this.logger = logger;
	}

}

// ConcreteColleague
public class MailSender implements Sender {
	
	private Mediator mediator;
	
	public MailSender(Mediator mediator) {
		this.mediator = mediator;
		this.mediator.registerMailSender(this);
	}

	@Override
	public void execute() {
		System.out.println("[MAIL]: sending message...");
	}

	@Override
	public void cancel() {
		System.out.println("[MAIL]: action has been canceled.");
	}

	@Override
	public void send() {
		mediator.sendByMail();
	}

}

public class SmsSender implements Sender {
	
	private Mediator mediator;
	
	public SmsSender(Mediator mediator){
		this.mediator = mediator;
		this.mediator.registerSmsSender(this);
	}

	@Override
	public void execute() {
		System.out.println("[SMS]: sending message...");
	}

	@Override
	public void cancel() {
		System.out.println("[SMS]: action has been canceled.");
	}

	@Override
	public void send() {
		mediator.sendBySms();
	}

}

public class WechatSender implements Sender {
	
	private Mediator mediator;
	
	public WechatSender(Mediator mediator) {
		this.mediator = mediator;
		this.mediator.registerWechatSender(this);
	}

	@Override
	public void execute() {
		System.out.println("[WECHAT]: sending message...");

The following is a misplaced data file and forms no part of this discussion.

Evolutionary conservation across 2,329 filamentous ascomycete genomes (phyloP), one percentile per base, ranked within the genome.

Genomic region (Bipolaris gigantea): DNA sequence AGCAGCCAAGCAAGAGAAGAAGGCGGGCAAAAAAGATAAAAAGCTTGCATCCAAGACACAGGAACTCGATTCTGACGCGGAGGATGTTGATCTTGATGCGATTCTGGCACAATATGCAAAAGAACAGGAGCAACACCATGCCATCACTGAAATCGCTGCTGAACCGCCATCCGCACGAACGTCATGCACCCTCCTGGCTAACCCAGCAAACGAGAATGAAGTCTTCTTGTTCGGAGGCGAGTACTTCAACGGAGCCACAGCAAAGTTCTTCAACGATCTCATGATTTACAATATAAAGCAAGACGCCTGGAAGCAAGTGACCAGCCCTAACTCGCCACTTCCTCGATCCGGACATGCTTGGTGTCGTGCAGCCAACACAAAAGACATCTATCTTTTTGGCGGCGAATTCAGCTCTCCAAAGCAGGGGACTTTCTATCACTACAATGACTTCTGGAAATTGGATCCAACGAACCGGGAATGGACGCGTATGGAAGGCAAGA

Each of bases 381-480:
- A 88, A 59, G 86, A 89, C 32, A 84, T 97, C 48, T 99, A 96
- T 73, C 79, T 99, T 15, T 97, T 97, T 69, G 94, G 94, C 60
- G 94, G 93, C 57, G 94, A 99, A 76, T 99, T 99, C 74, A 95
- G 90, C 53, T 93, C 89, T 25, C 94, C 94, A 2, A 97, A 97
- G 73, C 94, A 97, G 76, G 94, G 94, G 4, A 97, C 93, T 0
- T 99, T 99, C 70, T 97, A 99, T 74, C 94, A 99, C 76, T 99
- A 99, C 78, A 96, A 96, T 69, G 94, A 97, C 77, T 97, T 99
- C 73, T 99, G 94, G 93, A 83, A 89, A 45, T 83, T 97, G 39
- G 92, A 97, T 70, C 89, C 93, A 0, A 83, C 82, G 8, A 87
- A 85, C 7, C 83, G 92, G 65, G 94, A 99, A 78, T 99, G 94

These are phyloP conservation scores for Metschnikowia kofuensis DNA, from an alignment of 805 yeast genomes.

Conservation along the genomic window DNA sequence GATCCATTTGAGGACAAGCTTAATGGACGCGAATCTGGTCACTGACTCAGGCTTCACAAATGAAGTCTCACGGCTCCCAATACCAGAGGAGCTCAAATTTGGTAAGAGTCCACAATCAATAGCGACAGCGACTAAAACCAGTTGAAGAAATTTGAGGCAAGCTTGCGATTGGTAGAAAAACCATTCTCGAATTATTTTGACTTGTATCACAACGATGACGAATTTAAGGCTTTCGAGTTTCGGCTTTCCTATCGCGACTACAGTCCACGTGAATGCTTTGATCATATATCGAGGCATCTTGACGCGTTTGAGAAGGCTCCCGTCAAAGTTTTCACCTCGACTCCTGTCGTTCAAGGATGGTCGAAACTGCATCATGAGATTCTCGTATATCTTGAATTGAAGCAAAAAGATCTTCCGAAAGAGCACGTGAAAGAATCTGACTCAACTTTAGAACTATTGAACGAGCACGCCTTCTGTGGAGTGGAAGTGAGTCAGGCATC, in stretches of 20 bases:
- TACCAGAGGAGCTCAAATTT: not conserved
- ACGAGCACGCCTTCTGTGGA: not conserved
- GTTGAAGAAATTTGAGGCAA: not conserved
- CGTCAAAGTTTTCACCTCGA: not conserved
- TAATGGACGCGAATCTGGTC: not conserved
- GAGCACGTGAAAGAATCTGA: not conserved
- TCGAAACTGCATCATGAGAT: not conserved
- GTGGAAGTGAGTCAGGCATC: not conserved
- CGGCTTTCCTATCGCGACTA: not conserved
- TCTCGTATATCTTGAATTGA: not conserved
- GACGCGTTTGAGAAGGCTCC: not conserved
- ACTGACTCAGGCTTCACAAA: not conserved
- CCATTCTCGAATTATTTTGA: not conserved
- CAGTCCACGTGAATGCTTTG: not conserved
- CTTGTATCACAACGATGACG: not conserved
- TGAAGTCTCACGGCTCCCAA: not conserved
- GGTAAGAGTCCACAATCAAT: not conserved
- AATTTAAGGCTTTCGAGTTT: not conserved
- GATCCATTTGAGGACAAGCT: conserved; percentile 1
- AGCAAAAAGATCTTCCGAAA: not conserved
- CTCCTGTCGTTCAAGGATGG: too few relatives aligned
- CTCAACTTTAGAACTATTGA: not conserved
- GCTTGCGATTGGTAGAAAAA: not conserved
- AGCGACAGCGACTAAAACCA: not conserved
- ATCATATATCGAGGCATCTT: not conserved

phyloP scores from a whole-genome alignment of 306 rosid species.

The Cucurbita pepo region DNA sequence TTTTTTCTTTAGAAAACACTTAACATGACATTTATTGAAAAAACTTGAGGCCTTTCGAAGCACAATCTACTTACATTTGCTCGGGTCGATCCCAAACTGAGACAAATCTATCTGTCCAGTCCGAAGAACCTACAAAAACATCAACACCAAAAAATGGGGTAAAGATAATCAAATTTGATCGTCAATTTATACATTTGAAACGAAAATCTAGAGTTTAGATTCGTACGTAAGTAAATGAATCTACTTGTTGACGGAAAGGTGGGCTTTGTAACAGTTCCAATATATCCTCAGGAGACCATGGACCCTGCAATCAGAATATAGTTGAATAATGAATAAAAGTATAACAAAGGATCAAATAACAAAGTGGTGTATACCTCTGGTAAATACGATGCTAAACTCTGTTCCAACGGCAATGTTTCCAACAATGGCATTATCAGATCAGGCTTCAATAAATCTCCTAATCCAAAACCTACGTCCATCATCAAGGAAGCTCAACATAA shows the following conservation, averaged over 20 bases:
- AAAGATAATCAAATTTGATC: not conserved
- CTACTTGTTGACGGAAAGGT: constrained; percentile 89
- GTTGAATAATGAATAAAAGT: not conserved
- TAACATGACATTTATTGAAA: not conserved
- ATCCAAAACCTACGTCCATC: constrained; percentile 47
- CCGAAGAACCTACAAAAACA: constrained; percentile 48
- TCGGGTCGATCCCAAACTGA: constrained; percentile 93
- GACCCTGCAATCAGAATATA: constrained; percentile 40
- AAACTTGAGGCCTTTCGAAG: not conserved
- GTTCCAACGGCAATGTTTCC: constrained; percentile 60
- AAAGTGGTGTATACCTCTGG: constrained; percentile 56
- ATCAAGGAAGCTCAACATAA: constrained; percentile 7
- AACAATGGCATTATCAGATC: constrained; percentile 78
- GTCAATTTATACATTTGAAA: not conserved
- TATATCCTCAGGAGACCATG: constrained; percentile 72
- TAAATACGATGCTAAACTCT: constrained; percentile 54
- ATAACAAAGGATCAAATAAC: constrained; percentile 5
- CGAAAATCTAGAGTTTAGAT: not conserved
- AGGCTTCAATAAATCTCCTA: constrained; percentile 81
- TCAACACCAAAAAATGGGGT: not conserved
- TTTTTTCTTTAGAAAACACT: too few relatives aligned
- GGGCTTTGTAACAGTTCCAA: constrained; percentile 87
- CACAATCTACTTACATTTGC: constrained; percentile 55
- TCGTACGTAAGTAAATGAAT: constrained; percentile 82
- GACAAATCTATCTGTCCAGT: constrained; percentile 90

}

	@Override
	public void cancel() {
		System.out.println("[WECHAT]: action has been canceled.");
	}

	@Override
	public void send() {
		mediator.sendByWechat();
	}

}

// Client
public class Client {
	
	Mediator mediator = new MessageMediator();
	
	private MailSender mailSender;
	private SmsSender smsSender;
	private WechatSender wechatSender;
	private Logger logger;
	
	Client(){
		mailSender = new MailSender(mediator);
		smsSender = new SmsSender(mediator);
		wechatSender = new WechatSender(mediator);
		logger = new Logger(mediator);
	}
	
	void sendMessage(String type) {
		if(type.equalsIgnoreCase("mail")) {
			mailSender.send();
		} else if(type.equalsIgnoreCase("sms")) {
			smsSender.send();
		} else if(type.equalsIgnoreCase("wechat")){
			wechatSender.send();
		} else {
			logger.writeLog("ERROR: unsupported sender.");
		}
	}

	public static void main(String[] args) {
		Client client = new Client();
		client.sendMessage("mail");
		client.sendMessage("sms");
		client.sendMessage("wechat");
	}

}

Output

[MAIL]: sending message...
[SMS]: action has been canceled.
[WECHAT]: action has been canceled.
sending by mail...

[SMS]: sending message...
[MAIL]: action has been canceled.
[WECHAT]: action has been canceled.
sending by sms...

[WECHAT]: sending message...
[MAIL]: action has been canceled.
[SMS]: action has been canceled.
sending by wechat...

Usage

  • when a set of objects communicate in well-defined but complex ways. The resulting interdependencies are unstructured and difficult to understand.
  • when reusing an objects is difficult because it refers to and communicates with many other objects.
  • when a behavior that’s is distributed between several classes should be customizable without a lot of subclassing.

See Also